Relationships between clinical, neurochemical and genetic features of antipsychotic response in schizophrenia

Student thesis: Doctoral ThesisDoctor of Philosophy


The burden of poor antipsychotic response in schizophrenia has a profound impact on patients, their caregivers and wider society. Patients who demonstrate a poor antipsychotic response may have some distinct clinical and biological features compared to those who respond well to antipsychotic treatment. Treatment-resistant schizophrenia is associated with more severe cognitive impairment and may have a distinct genetic loading to other more treatment responsive forms of illness. Most consistently, poor clinical and functional outcomes under antipsychotic treatment have been associated with elevations in glutamate metabolite concentrations in the anterior cingulate cortex. The overall aim of this work was to investigate the relationships between these features of poor antipsychotic response in schizophrenia, to better understand the aetiology of disease and ultimately aid the development of stratified treatment approaches.

The introductory chapter of this thesis provides an overview of schizophrenia, treatment resistance and features of poor antipsychotic response. As an extension of this literature synthesis, Chapter 2 is a systematic review and meta-analysis of clinical and demographic variables associated with response to clozapine treatment in treatment-resistant schizophrenia.

The three subsequent data chapters in this thesis examine relationships between glutamate in the anterior cingulate cortex and 1) neurocognitive function; 2) common genetic variation. I present data from STRATA-1, a multicentre cross-sectional study of patients with schizophrenia spectrum disorders displaying a good or poor response to antipsychotic treatment.

Brain glutamate may contribute to both clinical outcomes and cognition in schizophrenia, but these relationships are not well understood. In Chapter 4, I find that higher levels of glutamate in the anterior cingulate cortex are associated with better cognitive function. I also demonstrate that this relationship does not differ according to the degree of antipsychotic response in participants. This result suggests that the nature of the relationship between anterior cingulate cortex glutamate and cognition is similar between good and poor antipsychotic responders, at least within the range of glutamate and cognitive function measured in our sample.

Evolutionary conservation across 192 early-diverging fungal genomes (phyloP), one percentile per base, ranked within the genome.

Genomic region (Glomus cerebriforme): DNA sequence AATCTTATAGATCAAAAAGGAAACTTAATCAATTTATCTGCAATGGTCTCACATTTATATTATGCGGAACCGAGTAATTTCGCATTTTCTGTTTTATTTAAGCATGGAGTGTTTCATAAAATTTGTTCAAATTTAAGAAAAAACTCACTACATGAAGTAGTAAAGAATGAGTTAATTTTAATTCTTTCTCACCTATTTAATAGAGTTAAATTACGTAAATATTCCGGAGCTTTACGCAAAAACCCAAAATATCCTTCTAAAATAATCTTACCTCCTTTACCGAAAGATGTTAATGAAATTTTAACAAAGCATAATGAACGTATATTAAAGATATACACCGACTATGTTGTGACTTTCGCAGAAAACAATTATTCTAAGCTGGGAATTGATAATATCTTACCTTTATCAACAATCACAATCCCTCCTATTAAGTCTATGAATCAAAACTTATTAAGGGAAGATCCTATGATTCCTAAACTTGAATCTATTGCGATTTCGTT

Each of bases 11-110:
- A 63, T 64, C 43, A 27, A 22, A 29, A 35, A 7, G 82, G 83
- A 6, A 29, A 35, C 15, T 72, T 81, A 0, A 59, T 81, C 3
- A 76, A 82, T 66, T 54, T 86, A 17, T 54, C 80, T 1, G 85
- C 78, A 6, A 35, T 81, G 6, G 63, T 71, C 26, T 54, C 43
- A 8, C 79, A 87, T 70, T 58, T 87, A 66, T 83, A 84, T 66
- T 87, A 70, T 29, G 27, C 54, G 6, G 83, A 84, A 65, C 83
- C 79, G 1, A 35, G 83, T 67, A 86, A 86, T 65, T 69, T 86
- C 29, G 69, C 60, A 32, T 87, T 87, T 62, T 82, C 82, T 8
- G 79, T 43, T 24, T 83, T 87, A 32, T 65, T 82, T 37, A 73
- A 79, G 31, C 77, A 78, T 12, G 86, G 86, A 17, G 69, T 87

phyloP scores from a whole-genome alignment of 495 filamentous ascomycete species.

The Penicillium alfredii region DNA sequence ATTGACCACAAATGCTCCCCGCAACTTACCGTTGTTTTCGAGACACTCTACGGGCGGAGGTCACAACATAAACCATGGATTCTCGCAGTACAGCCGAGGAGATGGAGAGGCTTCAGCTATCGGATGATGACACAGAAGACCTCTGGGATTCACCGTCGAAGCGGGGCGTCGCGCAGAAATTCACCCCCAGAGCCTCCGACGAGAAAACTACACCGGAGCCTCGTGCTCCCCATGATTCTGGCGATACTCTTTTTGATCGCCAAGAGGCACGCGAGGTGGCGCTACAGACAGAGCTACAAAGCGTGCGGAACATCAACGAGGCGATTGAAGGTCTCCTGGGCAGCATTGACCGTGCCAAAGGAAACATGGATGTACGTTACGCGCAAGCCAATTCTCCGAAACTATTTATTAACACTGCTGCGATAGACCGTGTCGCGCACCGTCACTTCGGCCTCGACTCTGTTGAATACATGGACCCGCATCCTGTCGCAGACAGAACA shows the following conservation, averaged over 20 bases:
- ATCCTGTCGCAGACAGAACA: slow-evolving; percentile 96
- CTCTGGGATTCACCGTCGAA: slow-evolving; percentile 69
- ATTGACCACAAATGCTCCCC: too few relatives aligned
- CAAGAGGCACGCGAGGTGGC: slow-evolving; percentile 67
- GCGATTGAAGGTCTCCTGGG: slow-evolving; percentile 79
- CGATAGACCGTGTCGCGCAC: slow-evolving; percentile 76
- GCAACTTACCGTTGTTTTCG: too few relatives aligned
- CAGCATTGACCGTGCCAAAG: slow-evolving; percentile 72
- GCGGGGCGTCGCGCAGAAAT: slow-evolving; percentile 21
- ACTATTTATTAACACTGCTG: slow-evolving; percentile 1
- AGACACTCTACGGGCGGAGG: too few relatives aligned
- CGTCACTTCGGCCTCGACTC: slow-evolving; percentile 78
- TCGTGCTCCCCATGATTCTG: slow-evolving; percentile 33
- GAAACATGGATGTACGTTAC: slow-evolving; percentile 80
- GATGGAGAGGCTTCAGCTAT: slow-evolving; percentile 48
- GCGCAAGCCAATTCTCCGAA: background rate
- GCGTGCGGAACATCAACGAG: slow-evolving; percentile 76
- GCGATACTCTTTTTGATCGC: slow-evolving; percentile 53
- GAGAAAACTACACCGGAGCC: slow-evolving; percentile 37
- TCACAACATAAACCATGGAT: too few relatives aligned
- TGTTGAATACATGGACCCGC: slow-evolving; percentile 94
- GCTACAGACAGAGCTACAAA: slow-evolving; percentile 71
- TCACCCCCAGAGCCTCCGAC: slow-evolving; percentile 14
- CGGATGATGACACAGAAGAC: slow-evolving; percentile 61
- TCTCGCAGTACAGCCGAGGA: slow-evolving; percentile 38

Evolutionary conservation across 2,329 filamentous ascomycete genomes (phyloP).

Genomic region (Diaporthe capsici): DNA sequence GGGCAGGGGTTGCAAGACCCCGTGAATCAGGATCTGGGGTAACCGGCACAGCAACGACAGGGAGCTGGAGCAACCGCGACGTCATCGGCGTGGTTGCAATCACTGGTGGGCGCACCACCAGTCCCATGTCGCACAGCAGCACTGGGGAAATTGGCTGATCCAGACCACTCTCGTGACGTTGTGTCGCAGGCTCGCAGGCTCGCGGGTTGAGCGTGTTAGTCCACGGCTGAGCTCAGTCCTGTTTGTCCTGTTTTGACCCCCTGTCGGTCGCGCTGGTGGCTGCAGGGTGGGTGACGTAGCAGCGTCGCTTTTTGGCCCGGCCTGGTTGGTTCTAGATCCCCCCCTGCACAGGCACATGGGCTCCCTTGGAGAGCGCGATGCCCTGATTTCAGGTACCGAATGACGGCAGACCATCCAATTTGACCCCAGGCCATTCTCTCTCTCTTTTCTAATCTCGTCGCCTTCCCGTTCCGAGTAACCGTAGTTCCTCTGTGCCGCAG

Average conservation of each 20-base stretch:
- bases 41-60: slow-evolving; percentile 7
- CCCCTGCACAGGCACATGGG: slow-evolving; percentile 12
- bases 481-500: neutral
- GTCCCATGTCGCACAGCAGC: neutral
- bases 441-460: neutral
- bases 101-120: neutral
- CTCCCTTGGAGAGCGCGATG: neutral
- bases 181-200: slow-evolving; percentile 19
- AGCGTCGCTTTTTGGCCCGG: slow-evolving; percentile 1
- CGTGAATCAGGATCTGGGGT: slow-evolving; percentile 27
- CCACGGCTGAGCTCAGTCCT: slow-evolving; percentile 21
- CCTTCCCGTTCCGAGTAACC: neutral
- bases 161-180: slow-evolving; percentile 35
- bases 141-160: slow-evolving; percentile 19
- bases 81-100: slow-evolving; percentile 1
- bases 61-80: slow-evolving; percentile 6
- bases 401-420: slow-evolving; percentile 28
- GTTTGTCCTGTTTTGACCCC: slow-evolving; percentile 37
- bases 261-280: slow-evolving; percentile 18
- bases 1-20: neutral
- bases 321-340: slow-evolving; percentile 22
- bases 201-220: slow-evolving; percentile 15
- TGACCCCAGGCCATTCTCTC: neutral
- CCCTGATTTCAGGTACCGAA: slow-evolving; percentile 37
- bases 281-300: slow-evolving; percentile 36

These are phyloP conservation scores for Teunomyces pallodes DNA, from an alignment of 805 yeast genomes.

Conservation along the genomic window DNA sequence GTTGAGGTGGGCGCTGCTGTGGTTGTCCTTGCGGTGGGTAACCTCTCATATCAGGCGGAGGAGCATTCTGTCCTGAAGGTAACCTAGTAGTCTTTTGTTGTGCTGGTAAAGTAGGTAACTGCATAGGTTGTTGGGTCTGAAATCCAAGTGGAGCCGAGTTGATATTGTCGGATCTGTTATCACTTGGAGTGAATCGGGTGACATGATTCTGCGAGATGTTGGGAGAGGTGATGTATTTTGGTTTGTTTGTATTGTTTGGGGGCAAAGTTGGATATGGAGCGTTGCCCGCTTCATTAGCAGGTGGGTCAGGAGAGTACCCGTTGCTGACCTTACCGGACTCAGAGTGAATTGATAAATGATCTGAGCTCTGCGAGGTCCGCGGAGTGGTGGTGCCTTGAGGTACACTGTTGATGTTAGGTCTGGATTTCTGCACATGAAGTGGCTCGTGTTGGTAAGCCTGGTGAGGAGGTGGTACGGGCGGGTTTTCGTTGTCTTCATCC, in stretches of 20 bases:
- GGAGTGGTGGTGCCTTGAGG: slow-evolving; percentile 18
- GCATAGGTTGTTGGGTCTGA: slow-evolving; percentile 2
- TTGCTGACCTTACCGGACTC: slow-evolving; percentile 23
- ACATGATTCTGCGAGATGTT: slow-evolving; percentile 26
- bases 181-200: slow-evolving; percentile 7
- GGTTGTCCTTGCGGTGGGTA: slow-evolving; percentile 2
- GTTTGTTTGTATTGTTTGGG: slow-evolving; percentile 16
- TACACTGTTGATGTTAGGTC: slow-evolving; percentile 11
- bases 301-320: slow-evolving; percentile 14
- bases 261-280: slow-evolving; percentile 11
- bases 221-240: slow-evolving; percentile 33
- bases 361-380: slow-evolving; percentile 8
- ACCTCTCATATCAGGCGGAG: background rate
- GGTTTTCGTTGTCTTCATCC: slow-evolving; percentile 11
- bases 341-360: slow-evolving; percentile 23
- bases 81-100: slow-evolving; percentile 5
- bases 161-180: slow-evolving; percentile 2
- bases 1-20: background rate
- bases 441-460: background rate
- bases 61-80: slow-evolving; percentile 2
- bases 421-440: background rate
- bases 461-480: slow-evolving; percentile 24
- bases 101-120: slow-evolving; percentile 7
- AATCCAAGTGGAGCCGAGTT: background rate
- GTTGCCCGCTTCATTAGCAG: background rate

Next, I investigate the common genetic architecture of anterior cingulate cortex glutamate concentrations in schizophrenia. In Chapter 5 I generate a treatment resistance polygenic score, which summarises the common genetic loading for treatment resistance. I find no association between the treatment resistance polygenic score and brain glutamate within the study sample. There was, however, some indication that the relationship between the treatment resistance polygenic score and anterior cingulate cortex glutamate was different between good and poor antipsychotic response groups.

Finally, in Chapter 6 I generate pathway polygenic scores. These were made from common genetic variants associated with an increased risk of treatment-resistant schizophrenia that fall within genes implicated in NMDA receptor function. I find evidence of a negative association between the treatment resistance NMDA receptor complex pathway polygenic score and brain glutamate.

In summary, I show that genetic liability for treatment-resistant schizophrenia within NMDA receptor encoding genes is associated with glutamate concentrations in the anterior cingulate cortex. In turn, these variations in glutamate are associated with verbal cognitive function in this disorder. These results are discussed within the wider context of novel drug development and personalised medicine for the treatment of schizophrenia spectrum disorders.

Date of Award1 Jun 2022
Original languageEnglish
Awarding Institution
  • King's College London
SupervisorAlice Egerton (Supervisor) & James Maccabe (Supervisor)

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